Bruins' Beauty Sleep Ending
Mass Wildlife says it's time to take down those bird feeders in Western Mass. With the snow melting and longer day length, bears will soon be leaving their winter dens and feeders should be removed by mid-March at the latest.
"There is little in the way of natural foods and bears learn to seek out high-energy human foods such as bird seed," says Laura Hajduk, DFW Bear Project Leader. "This may lead to conflicts that pose hazards to both bears and people."
According to Mass Wildlife:
|Massachusetts is home to approximately 3,000 resident bears, with the majority living west of the Connecticut River. Although many bears keep to their dens during the winter, some can be sporadically active and can seek out human related food sources. If you notice bear activity in the area earlier than mid-March, be proactive and remove bird feeders and other potential food sources promptly.
Bears have excellent long-term memories and remember which foods are available at different seasons, as well as where these foods can be found. Even if a feeder is inaccessible to bears, they will be attracted by the scent of seed and suet. Once they learn the location of these foods, bears will return. Bears are typically shy and fearful of people, but deliberate feeding or indirect availability of human food, coupled with a lack of harassment can cause bears to become accustomed to people. If bears lose their fear of people and develop a taste for human foodstuffs, bears can become bolder and may cause damage that ultimately results in harm to people or to the demise of the animal.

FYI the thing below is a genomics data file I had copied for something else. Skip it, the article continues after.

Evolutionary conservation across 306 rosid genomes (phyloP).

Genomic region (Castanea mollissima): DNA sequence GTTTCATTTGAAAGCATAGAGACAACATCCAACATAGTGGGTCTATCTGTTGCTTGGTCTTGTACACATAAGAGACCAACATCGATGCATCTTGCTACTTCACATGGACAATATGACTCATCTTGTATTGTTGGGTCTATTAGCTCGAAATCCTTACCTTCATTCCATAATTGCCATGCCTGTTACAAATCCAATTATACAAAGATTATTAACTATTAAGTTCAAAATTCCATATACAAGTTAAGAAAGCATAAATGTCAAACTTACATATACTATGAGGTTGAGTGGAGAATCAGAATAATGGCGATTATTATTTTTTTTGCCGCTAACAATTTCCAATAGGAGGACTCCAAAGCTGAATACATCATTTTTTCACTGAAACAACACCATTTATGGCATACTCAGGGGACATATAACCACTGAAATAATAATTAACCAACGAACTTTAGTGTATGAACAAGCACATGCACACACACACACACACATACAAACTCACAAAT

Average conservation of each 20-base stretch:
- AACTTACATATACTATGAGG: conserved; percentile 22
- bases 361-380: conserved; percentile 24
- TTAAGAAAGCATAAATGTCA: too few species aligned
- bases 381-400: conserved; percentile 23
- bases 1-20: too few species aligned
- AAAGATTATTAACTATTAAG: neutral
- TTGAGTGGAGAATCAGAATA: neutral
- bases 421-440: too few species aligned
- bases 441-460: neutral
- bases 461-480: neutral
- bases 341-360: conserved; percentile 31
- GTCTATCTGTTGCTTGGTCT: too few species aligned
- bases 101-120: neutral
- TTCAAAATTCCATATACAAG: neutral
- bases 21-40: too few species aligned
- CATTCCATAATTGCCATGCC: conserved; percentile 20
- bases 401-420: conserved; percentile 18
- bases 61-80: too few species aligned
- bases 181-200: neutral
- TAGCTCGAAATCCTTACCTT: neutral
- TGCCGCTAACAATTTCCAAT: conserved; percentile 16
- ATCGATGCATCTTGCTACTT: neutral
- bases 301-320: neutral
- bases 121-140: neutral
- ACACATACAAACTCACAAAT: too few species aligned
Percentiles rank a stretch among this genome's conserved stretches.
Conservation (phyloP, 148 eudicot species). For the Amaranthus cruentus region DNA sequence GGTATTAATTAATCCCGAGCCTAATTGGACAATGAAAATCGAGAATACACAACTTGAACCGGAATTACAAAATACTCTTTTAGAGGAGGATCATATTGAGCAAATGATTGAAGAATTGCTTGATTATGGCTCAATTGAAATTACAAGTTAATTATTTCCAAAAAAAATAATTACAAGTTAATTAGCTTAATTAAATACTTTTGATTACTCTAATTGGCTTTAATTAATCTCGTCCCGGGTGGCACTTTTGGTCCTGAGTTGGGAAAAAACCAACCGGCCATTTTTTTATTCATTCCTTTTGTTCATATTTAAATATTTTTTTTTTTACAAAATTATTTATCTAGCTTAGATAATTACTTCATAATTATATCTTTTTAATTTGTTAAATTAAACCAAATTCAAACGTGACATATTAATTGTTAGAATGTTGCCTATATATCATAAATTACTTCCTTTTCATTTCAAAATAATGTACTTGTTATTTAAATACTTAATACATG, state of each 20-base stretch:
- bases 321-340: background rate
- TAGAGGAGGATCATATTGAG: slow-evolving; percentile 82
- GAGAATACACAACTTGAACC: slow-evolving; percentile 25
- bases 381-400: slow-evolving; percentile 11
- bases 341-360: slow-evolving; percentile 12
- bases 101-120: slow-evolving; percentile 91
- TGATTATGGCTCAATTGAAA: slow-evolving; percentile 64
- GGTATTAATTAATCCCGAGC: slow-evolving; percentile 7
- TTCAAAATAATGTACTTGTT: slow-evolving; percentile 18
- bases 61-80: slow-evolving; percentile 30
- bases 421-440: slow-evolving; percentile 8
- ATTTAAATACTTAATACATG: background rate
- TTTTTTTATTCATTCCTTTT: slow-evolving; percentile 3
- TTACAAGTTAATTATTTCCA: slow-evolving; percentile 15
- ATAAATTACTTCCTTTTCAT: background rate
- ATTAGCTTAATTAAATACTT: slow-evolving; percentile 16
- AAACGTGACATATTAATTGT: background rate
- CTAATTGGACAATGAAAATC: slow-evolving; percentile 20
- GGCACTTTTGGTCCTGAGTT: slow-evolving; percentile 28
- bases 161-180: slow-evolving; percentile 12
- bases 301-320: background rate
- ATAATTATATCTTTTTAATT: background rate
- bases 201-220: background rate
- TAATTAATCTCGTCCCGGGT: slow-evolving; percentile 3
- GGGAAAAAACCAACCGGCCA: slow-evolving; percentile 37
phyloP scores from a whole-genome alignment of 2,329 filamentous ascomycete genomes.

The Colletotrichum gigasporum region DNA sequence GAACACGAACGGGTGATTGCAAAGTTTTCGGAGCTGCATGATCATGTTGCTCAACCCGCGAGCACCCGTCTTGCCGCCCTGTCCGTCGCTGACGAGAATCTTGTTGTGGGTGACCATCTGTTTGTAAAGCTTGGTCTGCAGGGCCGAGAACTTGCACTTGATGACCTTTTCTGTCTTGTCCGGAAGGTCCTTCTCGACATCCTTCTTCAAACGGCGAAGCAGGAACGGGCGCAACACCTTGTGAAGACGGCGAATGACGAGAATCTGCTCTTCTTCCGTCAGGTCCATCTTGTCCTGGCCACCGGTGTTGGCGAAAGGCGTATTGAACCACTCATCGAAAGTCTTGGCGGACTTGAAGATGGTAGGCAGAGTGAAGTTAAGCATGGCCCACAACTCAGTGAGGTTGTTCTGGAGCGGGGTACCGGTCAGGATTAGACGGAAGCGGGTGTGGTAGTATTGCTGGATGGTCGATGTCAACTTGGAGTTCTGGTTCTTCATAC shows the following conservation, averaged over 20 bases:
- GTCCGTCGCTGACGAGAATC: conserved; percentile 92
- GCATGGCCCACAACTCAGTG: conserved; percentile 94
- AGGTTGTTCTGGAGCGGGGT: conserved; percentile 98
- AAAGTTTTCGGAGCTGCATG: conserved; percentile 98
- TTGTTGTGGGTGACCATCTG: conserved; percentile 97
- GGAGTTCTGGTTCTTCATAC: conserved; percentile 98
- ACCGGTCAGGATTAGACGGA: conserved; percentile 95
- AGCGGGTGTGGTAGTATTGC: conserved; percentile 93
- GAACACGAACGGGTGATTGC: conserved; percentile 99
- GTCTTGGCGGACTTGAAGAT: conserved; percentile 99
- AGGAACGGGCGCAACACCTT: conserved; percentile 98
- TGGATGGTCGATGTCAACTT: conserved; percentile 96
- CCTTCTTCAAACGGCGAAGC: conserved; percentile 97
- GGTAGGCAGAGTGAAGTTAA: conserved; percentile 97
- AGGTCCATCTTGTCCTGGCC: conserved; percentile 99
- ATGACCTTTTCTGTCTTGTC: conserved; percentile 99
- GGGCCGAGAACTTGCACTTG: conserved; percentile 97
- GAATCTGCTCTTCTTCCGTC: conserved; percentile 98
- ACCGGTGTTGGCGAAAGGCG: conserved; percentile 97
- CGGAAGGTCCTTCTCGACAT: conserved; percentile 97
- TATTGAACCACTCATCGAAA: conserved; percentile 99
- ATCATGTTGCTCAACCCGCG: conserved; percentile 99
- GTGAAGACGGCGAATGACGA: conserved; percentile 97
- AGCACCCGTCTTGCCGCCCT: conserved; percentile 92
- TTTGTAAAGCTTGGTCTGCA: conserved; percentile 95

Don't leave out trash or pet foods either and keep sheds and barns locked. During the summer, don't put meat or sweet items in the compost piles — bears can sniff them out.
Hajduk said taking these actions also reduces problems with other common wildlife species such as coyotes, raccoons, skunks, and foxes. More black bear information can be found at www.mass.gov/dfwele/dfw/wildlife/living/living_with_bears.htm.
|Tags: bears, birds|